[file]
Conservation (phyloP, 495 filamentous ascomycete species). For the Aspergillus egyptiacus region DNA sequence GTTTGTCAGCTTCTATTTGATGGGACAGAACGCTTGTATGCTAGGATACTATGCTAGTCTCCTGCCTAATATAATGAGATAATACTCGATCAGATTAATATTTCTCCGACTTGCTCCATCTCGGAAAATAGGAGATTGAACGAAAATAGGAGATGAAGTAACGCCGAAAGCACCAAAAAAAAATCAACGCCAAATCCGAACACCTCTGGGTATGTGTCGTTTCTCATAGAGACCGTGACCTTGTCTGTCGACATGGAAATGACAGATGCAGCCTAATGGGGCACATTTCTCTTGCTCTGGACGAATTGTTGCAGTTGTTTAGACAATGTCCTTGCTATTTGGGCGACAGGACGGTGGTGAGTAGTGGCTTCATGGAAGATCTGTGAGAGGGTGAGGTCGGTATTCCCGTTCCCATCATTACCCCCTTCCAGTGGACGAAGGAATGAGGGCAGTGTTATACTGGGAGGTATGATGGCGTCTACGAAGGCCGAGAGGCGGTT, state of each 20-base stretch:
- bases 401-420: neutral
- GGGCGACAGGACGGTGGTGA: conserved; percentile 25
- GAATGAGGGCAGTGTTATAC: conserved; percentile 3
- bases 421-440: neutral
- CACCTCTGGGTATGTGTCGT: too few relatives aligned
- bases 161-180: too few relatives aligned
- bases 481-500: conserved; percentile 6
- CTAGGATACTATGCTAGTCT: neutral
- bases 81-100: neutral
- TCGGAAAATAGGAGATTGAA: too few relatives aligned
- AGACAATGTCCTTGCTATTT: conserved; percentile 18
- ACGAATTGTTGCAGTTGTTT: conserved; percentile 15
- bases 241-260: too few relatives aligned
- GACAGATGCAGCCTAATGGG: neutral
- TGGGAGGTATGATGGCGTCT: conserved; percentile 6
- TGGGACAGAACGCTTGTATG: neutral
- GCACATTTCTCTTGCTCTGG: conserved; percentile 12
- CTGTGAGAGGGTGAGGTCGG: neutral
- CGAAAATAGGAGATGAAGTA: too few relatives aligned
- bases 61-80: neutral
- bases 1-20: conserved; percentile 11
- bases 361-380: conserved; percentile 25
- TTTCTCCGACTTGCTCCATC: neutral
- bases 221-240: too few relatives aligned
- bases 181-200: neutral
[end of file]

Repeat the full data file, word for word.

Conservation (phyloP, 495 filamentous ascomycete species). For the Aspergillus egyptiacus region DNA sequence GTTTGTCAGCTTCTATTTGATGGGACAGAACGCTTGTATGCTAGGATACTATGCTAGTCTCCTGCCTAATATAATGAGATAATACTCGATCAGATTAATATTTCTCCGACTTGCTCCATCTCGGAAAATAGGAGATTGAACGAAAATAGGAGATGAAGTAACGCCGAAAGCACCAAAAAAAAATCAACGCCAAATCCGAACACCTCTGGGTATGTGTCGTTTCTCATAGAGACCGTGACCTTGTCTGTCGACATGGAAATGACAGATGCAGCCTAATGGGGCACATTTCTCTTGCTCTGGACGAATTGTTGCAGTTGTTTAGACAATGTCCTTGCTATTTGGGCGACAGGACGGTGGTGAGTAGTGGCTTCATGGAAGATCTGTGAGAGGGTGAGGTCGGTATTCCCGTTCCCATCATTACCCCCTTCCAGTGGACGAAGGAATGAGGGCAGTGTTATACTGGGAGGTATGATGGCGTCTACGAAGGCCGAGAGGCGGTT, state of each 20-base stretch:
- bases 401-420: neutral
- GGGCGACAGGACGGTGGTGA: conserved; percentile 25
- GAATGAGGGCAGTGTTATAC: conserved; percentile 3
- bases 421-440: neutral
- CACCTCTGGGTATGTGTCGT: too few relatives aligned
- bases 161-180: too few relatives aligned
- bases 481-500: conserved; percentile 6
- CTAGGATACTATGCTAGTCT: neutral
- bases 81-100: neutral
- TCGGAAAATAGGAGATTGAA: too few relatives aligned
- AGACAATGTCCTTGCTATTT: conserved; percentile 18
- ACGAATTGTTGCAGTTGTTT: conserved; percentile 15
- bases 241-260: too few relatives aligned
- GACAGATGCAGCCTAATGGG: neutral
- TGGGAGGTATGATGGCGTCT: conserved; percentile 6
- TGGGACAGAACGCTTGTATG: neutral
- GCACATTTCTCTTGCTCTGG: conserved; percentile 12
- CTGTGAGAGGGTGAGGTCGG: neutral
- CGAAAATAGGAGATGAAGTA: too few relatives aligned
- bases 61-80: neutral
- bases 1-20: conserved; percentile 11
- bases 361-380: conserved; percentile 25
- TTTCTCCGACTTGCTCCATC: neutral
- bases 221-240: too few relatives aligned
- bases 181-200: neutral